The final conclusion was a pleasure to read...
"Keep doing what you are doing!  Sorry I can't be more critical this time!"  

Don't worry about it Jesse, I am sure someone else will be!

16 Oct 2011

Assignment 5 - Narrative and illustration

I have now completed all the work up to and including the final assignment of TAoP and have published it at my usual web site address which is linked here:

I was lucky to be engaged by a cricket bat maker to shoot the new product lines for their latest brochure as well as providing images from the workshop to illustrate the making of a new cricket bat.  This meant I was able to mix business with pleasure and combine the aims of Assignment 5 with an actual shoot.

Exercise: Rain

The final exercise asks us to produce a magazine cover to illustrate Rain.  Unfortunately, we have had unseasonably fair weather so I have resorted to a studio shot of a splashing rain drop.

The completed image has a reflection of a colourful umbrella to reinforce the connection to rain.  I have left plenty of room around the central part of the image to allow for the text that is necessary on a magazine cover so have thought about the practicalities of the brief as well as the shot itself.

Truth be known, I would have much preferred to have been out on a city street shooting reflected light in the glistening roadways but sometimes needs must.  Certainly setting up this shot took a lot of time and effort, but I am pleased with the finished result.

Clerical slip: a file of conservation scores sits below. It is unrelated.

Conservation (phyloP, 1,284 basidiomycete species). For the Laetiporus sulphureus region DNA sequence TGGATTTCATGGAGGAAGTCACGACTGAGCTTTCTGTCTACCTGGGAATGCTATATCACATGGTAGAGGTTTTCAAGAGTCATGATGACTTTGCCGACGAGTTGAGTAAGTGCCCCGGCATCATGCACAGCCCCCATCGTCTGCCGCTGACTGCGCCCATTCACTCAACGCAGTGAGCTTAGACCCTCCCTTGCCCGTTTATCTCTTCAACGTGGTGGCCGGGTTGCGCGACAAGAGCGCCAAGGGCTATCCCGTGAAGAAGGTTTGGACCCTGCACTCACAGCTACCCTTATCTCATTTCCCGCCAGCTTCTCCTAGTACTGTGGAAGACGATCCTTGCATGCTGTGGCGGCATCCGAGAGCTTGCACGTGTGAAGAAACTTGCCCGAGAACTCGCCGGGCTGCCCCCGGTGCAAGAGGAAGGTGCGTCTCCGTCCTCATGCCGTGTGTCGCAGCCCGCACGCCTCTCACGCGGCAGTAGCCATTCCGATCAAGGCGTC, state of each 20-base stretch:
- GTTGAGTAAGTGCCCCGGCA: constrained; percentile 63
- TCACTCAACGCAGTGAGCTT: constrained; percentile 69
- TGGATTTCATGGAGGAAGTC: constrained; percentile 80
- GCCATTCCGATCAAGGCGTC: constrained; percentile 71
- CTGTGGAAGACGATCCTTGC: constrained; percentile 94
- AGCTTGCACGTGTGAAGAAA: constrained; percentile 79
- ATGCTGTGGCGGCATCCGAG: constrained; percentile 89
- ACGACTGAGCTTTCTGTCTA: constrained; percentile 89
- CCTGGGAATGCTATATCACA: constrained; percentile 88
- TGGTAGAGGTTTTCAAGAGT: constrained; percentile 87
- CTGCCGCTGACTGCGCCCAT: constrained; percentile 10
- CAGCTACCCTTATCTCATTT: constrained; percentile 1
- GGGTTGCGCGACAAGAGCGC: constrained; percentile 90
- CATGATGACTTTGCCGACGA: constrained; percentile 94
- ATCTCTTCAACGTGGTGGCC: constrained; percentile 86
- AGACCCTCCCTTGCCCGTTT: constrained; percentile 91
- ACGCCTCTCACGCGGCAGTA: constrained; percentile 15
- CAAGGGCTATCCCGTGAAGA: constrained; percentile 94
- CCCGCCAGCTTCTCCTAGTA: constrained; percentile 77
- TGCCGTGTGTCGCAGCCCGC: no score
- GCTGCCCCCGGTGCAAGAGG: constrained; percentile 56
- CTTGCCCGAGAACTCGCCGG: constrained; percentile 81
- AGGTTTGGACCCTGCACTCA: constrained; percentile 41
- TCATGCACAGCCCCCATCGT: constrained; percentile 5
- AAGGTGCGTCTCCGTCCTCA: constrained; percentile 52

15 Oct 2011

Getting ahead of myself

Well I have completed Assignment 5 but don't feel I can send it up for assessment yet as I still have an outstanding exercise... a single photograph of Rain!  I have been waiting quite some time for a suitable day but we have had an usually dry and warm end to summer and even though we are now in autumn things are still unseasonably good.

I want to get TAoP finished so that I can move on and really need to get it done by November so if we don't have any rain in the next couple of days I will have to manufacture something.  I only have a couple of days at home between now and the end of the month as my schedule has me in Dubai for 3 days and Hong Kong/Sydney for 9 days so it is now or never.

As an aside... I re-read the Assignment 5 brief and realise that it says 6-12 pages, whilst I thought it was 6-12 images.  Luckily I have filled 6 pages with 11 images so have achieved the aim; I just feel that I could have used another couple of shots to cover more of the bat making process that I have as a subject.  Mind you, I think any editor would have trimmed my 'article' down as more than 6 pages would have been something of a rambling tome rather than a tight and interesting article.

14 Oct 2011

Shooting assignment 5

I think I have my last TAoP assignment in the bag (or on the card I should say nowadays).  The timing has been perfect as I have just finished a commercial shoot for a cricket bat maker who needed a new set of images for his latest product line and web site.  So I set up a shoot at his workshop and spent two days working through his entire list of products and then I followed the craftsmen through the making of a bat, from start to finish.  

Since assignment 5 is all about a commercial magazine shoot, rather than faking something I thought I might just a well use the images from a real job.  

 The main problem I have is the layout of the 'magazine' as I have very little in my past to fall back on and I am finding the task a difficult one.  I would love to fill each page with a full size image but that is far from realistic so I am placing several photos on each page and it is that balance that is causing me most concern.